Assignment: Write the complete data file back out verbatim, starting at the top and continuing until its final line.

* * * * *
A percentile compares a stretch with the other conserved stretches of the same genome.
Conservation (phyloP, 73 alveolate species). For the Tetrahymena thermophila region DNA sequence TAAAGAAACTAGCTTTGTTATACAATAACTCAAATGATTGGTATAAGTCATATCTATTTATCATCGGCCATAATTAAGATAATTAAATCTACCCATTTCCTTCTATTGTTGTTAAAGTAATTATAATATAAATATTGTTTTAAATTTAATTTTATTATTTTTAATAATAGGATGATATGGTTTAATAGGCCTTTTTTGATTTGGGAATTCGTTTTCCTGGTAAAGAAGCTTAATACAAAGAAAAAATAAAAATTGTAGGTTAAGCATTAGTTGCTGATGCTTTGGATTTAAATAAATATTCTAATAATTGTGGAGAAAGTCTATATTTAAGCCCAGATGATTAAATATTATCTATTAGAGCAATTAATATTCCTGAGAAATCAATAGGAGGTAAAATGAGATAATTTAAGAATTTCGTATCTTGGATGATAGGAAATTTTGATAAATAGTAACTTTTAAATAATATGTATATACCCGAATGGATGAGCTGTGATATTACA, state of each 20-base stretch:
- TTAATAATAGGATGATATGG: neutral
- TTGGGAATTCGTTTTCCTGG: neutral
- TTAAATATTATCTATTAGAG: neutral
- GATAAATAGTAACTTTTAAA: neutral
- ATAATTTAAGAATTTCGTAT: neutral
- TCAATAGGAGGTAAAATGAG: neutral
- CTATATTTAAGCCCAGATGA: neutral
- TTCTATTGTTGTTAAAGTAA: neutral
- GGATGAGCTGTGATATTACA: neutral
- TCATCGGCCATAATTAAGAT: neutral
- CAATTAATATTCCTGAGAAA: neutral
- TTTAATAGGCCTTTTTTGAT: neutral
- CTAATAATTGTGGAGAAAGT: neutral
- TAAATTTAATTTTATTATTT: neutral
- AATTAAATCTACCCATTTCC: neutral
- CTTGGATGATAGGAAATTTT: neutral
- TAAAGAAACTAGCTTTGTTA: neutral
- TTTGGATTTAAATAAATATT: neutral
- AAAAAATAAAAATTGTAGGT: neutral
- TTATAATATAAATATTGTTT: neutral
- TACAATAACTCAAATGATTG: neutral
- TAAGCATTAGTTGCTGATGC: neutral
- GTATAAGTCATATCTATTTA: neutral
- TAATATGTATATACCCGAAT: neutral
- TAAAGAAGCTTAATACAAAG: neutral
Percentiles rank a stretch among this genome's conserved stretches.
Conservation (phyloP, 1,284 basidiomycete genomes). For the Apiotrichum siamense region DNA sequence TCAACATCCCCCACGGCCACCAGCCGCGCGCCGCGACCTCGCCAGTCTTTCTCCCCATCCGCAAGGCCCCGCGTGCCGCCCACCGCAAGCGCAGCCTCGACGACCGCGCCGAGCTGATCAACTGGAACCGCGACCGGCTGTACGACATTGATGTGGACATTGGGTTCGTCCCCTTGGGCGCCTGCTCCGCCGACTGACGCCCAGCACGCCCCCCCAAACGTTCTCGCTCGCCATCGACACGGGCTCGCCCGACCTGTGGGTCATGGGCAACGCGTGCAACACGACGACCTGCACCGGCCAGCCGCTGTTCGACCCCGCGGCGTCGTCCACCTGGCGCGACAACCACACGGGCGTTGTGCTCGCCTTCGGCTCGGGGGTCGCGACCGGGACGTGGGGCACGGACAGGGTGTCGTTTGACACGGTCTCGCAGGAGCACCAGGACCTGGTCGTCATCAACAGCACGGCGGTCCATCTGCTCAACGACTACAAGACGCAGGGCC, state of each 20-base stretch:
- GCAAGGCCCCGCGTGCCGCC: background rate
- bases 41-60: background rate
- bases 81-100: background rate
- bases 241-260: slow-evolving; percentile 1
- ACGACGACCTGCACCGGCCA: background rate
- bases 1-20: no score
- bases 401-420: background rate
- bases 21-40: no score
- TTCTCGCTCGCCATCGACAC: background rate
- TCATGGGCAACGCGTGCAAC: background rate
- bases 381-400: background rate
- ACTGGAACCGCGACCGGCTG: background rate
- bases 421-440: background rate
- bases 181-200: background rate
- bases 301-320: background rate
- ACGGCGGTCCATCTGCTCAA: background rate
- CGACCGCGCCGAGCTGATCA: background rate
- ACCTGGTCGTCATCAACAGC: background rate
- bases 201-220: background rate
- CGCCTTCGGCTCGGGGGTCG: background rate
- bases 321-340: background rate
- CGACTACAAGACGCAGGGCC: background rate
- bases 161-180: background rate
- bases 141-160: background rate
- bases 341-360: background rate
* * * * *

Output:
A percentile compares a stretch with the other conserved stretches of the same genome.
Conservation (phyloP, 73 alveolate species). For the Tetrahymena thermophila region DNA sequence TAAAGAAACTAGCTTTGTTATACAATAACTCAAATGATTGGTATAAGTCATATCTATTTATCATCGGCCATAATTAAGATAATTAAATCTACCCATTTCCTTCTATTGTTGTTAAAGTAATTATAATATAAATATTGTTTTAAATTTAATTTTATTATTTTTAATAATAGGATGATATGGTTTAATAGGCCTTTTTTGATTTGGGAATTCGTTTTCCTGGTAAAGAAGCTTAATACAAAGAAAAAATAAAAATTGTAGGTTAAGCATTAGTTGCTGATGCTTTGGATTTAAATAAATATTCTAATAATTGTGGAGAAAGTCTATATTTAAGCCCAGATGATTAAATATTATCTATTAGAGCAATTAATATTCCTGAGAAATCAATAGGAGGTAAAATGAGATAATTTAAGAATTTCGTATCTTGGATGATAGGAAATTTTGATAAATAGTAACTTTTAAATAATATGTATATACCCGAATGGATGAGCTGTGATATTACA, state of each 20-base stretch:
- TTAATAATAGGATGATATGG: neutral
- TTGGGAATTCGTTTTCCTGG: neutral
- TTAAATATTATCTATTAGAG: neutral
- GATAAATAGTAACTTTTAAA: neutral
- ATAATTTAAGAATTTCGTAT: neutral
- TCAATAGGAGGTAAAATGAG: neutral
- CTATATTTAAGCCCAGATGA: neutral
- TTCTATTGTTGTTAAAGTAA: neutral
- GGATGAGCTGTGATATTACA: neutral
- TCATCGGCCATAATTAAGAT: neutral
- CAATTAATATTCCTGAGAAA: neutral
- TTTAATAGGCCTTTTTTGAT: neutral
- CTAATAATTGTGGAGAAAGT: neutral
- TAAATTTAATTTTATTATTT: neutral
- AATTAAATCTACCCATTTCC: neutral
- CTTGGATGATAGGAAATTTT: neutral
- TAAAGAAACTAGCTTTGTTA: neutral
- TTTGGATTTAAATAAATATT: neutral
- AAAAAATAAAAATTGTAGGT: neutral
- TTATAATATAAATATTGTTT: neutral
- TACAATAACTCAAATGATTG: neutral
- TAAGCATTAGTTGCTGATGC: neutral
- GTATAAGTCATATCTATTTA: neutral
- TAATATGTATATACCCGAAT: neutral
- TAAAGAAGCTTAATACAAAG: neutral
Percentiles rank a stretch among this genome's conserved stretches.
Conservation (phyloP, 1,284 basidiomycete genomes). For the Apiotrichum siamense region DNA sequence TCAACATCCCCCACGGCCACCAGCCGCGCGCCGCGACCTCGCCAGTCTTTCTCCCCATCCGCAAGGCCCCGCGTGCCGCCCACCGCAAGCGCAGCCTCGACGACCGCGCCGAGCTGATCAACTGGAACCGCGACCGGCTGTACGACATTGATGTGGACATTGGGTTCGTCCCCTTGGGCGCCTGCTCCGCCGACTGACGCCCAGCACGCCCCCCCAAACGTTCTCGCTCGCCATCGACACGGGCTCGCCCGACCTGTGGGTCATGGGCAACGCGTGCAACACGACGACCTGCACCGGCCAGCCGCTGTTCGACCCCGCGGCGTCGTCCACCTGGCGCGACAACCACACGGGCGTTGTGCTCGCCTTCGGCTCGGGGGTCGCGACCGGGACGTGGGGCACGGACAGGGTGTCGTTTGACACGGTCTCGCAGGAGCACCAGGACCTGGTCGTCATCAACAGCACGGCGGTCCATCTGCTCAACGACTACAAGACGCAGGGCC, state of each 20-base stretch:
- GCAAGGCCCCGCGTGCCGCC: background rate
- bases 41-60: background rate
- bases 81-100: background rate
- bases 241-260: slow-evolving; percentile 1
- ACGACGACCTGCACCGGCCA: background rate
- bases 1-20: no score
- bases 401-420: background rate
- bases 21-40: no score
- TTCTCGCTCGCCATCGACAC: background rate
- TCATGGGCAACGCGTGCAAC: background rate
- bases 381-400: background rate
- ACTGGAACCGCGACCGGCTG: background rate
- bases 421-440: background rate
- bases 181-200: background rate
- bases 301-320: background rate
- ACGGCGGTCCATCTGCTCAA: background rate
- CGACCGCGCCGAGCTGATCA: background rate
- ACCTGGTCGTCATCAACAGC: background rate
- bases 201-220: background rate
- CGCCTTCGGCTCGGGGGTCG: background rate
- bases 321-340: background rate
- CGACTACAAGACGCAGGGCC: background rate
- bases 161-180: background rate
- bases 141-160: background rate
- bases 341-360: background rate